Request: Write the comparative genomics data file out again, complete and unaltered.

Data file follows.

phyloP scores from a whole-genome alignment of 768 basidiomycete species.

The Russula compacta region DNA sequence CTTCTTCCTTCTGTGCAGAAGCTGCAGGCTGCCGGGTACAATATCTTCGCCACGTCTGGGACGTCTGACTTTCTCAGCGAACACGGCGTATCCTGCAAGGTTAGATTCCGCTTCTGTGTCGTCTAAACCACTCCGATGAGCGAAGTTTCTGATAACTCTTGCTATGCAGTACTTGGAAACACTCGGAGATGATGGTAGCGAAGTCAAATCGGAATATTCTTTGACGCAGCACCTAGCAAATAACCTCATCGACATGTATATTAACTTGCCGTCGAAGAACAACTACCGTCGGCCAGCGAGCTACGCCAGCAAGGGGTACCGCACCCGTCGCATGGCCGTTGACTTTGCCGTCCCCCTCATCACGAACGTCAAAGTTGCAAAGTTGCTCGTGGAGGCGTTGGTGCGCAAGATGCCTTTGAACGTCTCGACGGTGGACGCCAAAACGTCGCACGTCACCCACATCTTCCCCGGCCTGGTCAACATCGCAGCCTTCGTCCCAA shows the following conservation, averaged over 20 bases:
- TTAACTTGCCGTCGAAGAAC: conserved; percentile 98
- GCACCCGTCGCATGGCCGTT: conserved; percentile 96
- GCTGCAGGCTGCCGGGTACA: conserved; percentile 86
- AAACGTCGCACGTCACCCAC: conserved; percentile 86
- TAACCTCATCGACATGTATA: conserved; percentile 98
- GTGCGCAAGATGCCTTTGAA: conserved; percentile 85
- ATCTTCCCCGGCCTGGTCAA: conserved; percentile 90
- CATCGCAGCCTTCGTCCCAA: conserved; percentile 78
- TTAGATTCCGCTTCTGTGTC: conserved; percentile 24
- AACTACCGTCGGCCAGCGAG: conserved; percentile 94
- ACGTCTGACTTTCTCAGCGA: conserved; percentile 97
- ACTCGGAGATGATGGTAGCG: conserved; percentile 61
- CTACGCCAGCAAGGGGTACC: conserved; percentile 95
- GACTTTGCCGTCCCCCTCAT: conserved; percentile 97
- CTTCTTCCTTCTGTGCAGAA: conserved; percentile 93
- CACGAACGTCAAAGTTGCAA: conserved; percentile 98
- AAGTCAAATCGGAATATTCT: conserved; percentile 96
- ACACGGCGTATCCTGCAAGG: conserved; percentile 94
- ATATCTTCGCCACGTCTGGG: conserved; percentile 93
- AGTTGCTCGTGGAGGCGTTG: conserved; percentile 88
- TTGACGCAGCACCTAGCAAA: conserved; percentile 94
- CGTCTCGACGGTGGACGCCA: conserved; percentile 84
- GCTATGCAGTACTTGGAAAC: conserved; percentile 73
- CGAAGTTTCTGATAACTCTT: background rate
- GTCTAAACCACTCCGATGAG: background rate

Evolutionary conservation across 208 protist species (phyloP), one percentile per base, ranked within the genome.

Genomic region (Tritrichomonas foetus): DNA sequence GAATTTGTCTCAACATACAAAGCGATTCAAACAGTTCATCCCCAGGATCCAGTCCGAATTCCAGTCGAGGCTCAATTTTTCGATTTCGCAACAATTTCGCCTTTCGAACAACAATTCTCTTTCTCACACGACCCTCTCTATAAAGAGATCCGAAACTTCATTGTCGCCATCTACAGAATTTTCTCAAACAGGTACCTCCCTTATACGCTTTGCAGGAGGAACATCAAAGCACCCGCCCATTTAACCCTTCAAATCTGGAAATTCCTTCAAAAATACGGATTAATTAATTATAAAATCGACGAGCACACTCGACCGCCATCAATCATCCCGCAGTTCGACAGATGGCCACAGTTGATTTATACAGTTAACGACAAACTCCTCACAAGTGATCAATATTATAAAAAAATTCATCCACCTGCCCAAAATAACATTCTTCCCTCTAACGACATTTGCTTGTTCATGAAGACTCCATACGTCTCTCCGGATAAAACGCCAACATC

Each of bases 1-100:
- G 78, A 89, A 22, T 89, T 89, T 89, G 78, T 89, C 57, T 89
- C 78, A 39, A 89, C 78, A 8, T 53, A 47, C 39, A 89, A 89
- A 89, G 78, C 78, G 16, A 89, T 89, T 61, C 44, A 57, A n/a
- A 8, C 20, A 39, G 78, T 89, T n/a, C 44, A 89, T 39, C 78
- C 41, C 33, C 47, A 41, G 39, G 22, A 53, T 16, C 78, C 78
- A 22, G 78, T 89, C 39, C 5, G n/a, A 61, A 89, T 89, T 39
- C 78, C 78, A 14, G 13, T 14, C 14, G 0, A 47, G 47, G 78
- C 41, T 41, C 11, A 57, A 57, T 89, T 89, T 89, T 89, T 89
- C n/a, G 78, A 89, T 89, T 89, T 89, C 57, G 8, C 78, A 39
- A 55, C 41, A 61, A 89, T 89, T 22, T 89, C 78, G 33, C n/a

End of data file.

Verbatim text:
phyloP scores from a whole-genome alignment of 768 basidiomycete species.

The Russula compacta region DNA sequence CTTCTTCCTTCTGTGCAGAAGCTGCAGGCTGCCGGGTACAATATCTTCGCCACGTCTGGGACGTCTGACTTTCTCAGCGAACACGGCGTATCCTGCAAGGTTAGATTCCGCTTCTGTGTCGTCTAAACCACTCCGATGAGCGAAGTTTCTGATAACTCTTGCTATGCAGTACTTGGAAACACTCGGAGATGATGGTAGCGAAGTCAAATCGGAATATTCTTTGACGCAGCACCTAGCAAATAACCTCATCGACATGTATATTAACTTGCCGTCGAAGAACAACTACCGTCGGCCAGCGAGCTACGCCAGCAAGGGGTACCGCACCCGTCGCATGGCCGTTGACTTTGCCGTCCCCCTCATCACGAACGTCAAAGTTGCAAAGTTGCTCGTGGAGGCGTTGGTGCGCAAGATGCCTTTGAACGTCTCGACGGTGGACGCCAAAACGTCGCACGTCACCCACATCTTCCCCGGCCTGGTCAACATCGCAGCCTTCGTCCCAA shows the following conservation, averaged over 20 bases:
- TTAACTTGCCGTCGAAGAAC: conserved; percentile 98
- GCACCCGTCGCATGGCCGTT: conserved; percentile 96
- GCTGCAGGCTGCCGGGTACA: conserved; percentile 86
- AAACGTCGCACGTCACCCAC: conserved; percentile 86
- TAACCTCATCGACATGTATA: conserved; percentile 98
- GTGCGCAAGATGCCTTTGAA: conserved; percentile 85
- ATCTTCCCCGGCCTGGTCAA: conserved; percentile 90
- CATCGCAGCCTTCGTCCCAA: conserved; percentile 78
- TTAGATTCCGCTTCTGTGTC: conserved; percentile 24
- AACTACCGTCGGCCAGCGAG: conserved; percentile 94
- ACGTCTGACTTTCTCAGCGA: conserved; percentile 97
- ACTCGGAGATGATGGTAGCG: conserved; percentile 61
- CTACGCCAGCAAGGGGTACC: conserved; percentile 95
- GACTTTGCCGTCCCCCTCAT: conserved; percentile 97
- CTTCTTCCTTCTGTGCAGAA: conserved; percentile 93
- CACGAACGTCAAAGTTGCAA: conserved; percentile 98
- AAGTCAAATCGGAATATTCT: conserved; percentile 96
- ACACGGCGTATCCTGCAAGG: conserved; percentile 94
- ATATCTTCGCCACGTCTGGG: conserved; percentile 93
- AGTTGCTCGTGGAGGCGTTG: conserved; percentile 88
- TTGACGCAGCACCTAGCAAA: conserved; percentile 94
- CGTCTCGACGGTGGACGCCA: conserved; percentile 84
- GCTATGCAGTACTTGGAAAC: conserved; percentile 73
- CGAAGTTTCTGATAACTCTT: background rate
- GTCTAAACCACTCCGATGAG: background rate

Evolutionary conservation across 208 protist species (phyloP), one percentile per base, ranked within the genome.

Genomic region (Tritrichomonas foetus): DNA sequence GAATTTGTCTCAACATACAAAGCGATTCAAACAGTTCATCCCCAGGATCCAGTCCGAATTCCAGTCGAGGCTCAATTTTTCGATTTCGCAACAATTTCGCCTTTCGAACAACAATTCTCTTTCTCACACGACCCTCTCTATAAAGAGATCCGAAACTTCATTGTCGCCATCTACAGAATTTTCTCAAACAGGTACCTCCCTTATACGCTTTGCAGGAGGAACATCAAAGCACCCGCCCATTTAACCCTTCAAATCTGGAAATTCCTTCAAAAATACGGATTAATTAATTATAAAATCGACGAGCACACTCGACCGCCATCAATCATCCCGCAGTTCGACAGATGGCCACAGTTGATTTATACAGTTAACGACAAACTCCTCACAAGTGATCAATATTATAAAAAAATTCATCCACCTGCCCAAAATAACATTCTTCCCTCTAACGACATTTGCTTGTTCATGAAGACTCCATACGTCTCTCCGGATAAAACGCCAACATC

Each of bases 1-100:
- G 78, A 89, A 22, T 89, T 89, T 89, G 78, T 89, C 57, T 89
- C 78, A 39, A 89, C 78, A 8, T 53, A 47, C 39, A 89, A 89
- A 89, G 78, C 78, G 16, A 89, T 89, T 61, C 44, A 57, A n/a
- A 8, C 20, A 39, G 78, T 89, T n/a, C 44, A 89, T 39, C 78
- C 41, C 33, C 47, A 41, G 39, G 22, A 53, T 16, C 78, C 78
- A 22, G 78, T 89, C 39, C 5, G n/a, A 61, A 89, T 89, T 39
- C 78, C 78, A 14, G 13, T 14, C 14, G 0, A 47, G 47, G 78
- C 41, T 41, C 11, A 57, A 57, T 89, T 89, T 89, T 89, T 89
- C n/a, G 78, A 89, T 89, T 89, T 89, C 57, G 8, C 78, A 39
- A 55, C 41, A 61, A 89, T 89, T 22, T 89, C 78, G 33, C n/a